The IRA and Sectarian Struggle

The IRA and Sectarian Struggle - Protestant paramilitary...

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The IRA and Sectarian Struggle In Apr., 2006 the British and Irish governments called for the Northern Irish assembly to begin formation of an executive in May and complete the work before the end of November; if they failed to do so, the members of the assembly would no longer receive their salaries. The assembly reconvened in May, but there was no quick progress in forming an executive. However, talks in October produced some progress, and the November deadline was pushed back to Mar., 2007. In Jan., 2007, Sinn Féin agreed to back the Protestant-dominated Northern Irish police force. In March, elections for the assembly led to strong showings by the Democratic Unionists and Sinn Féin, and later in the month the two parties agreed to form a power-sharing government in May. Ian Paisley became first minister. Also in May the Ulster Volunteer Force, the oldest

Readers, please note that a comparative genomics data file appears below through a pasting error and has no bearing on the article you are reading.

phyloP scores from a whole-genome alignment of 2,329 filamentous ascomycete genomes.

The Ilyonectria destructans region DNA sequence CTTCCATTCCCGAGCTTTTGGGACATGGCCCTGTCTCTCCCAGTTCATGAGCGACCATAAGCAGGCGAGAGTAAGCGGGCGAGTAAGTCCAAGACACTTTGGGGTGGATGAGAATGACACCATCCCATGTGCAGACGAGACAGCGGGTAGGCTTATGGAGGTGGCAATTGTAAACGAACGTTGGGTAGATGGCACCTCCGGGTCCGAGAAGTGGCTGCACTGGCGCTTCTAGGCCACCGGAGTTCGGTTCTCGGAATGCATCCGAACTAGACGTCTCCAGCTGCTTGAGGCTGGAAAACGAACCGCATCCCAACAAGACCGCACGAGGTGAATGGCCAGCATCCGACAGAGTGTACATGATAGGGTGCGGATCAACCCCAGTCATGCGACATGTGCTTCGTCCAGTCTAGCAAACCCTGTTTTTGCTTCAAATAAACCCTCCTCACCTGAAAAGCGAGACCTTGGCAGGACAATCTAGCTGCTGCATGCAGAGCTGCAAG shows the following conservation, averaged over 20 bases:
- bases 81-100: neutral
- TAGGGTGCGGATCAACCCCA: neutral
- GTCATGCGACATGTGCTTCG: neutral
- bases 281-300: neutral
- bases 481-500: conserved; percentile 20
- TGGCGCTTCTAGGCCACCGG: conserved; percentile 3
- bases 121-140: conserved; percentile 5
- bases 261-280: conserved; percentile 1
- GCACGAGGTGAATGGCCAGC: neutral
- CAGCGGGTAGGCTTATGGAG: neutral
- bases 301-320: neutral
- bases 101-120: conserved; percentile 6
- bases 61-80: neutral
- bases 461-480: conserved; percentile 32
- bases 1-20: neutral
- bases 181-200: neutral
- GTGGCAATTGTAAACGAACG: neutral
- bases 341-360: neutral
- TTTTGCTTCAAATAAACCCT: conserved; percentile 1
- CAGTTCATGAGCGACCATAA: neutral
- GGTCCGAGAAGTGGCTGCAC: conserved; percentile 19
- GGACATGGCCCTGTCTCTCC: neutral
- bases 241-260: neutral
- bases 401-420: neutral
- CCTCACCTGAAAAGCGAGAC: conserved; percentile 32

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Unformatted text preview: Protestant paramilitary group, announced that it was renouncing violence; it did not plan, however, to decommission its weapons. British troops ended their military mission in Northern Ireland, which began in 1969, in July, 2007. UDA factional clashes during the summer led to a demand that they decommission their arms or lose funding for a loyalist project associated with the UDA; the social development minister's insistence on the deadline and cutoff of funds led to tensions in the North Irish executive in Oct., 2007, with the DUP and Sinn Fin supporting a more lenient approach to the UDA. In November the UDA announced that its fighters' weapons were being put beyond use (but not decommissioned). Paisley retired as first minister and was succeeded by Peter Robinson, the new DUP leader, in June, 2008....
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This note was uploaded on 01/04/2012 for the course AMH AMH2010 taught by Professor Pietrzak during the Fall '10 term at Broward College.

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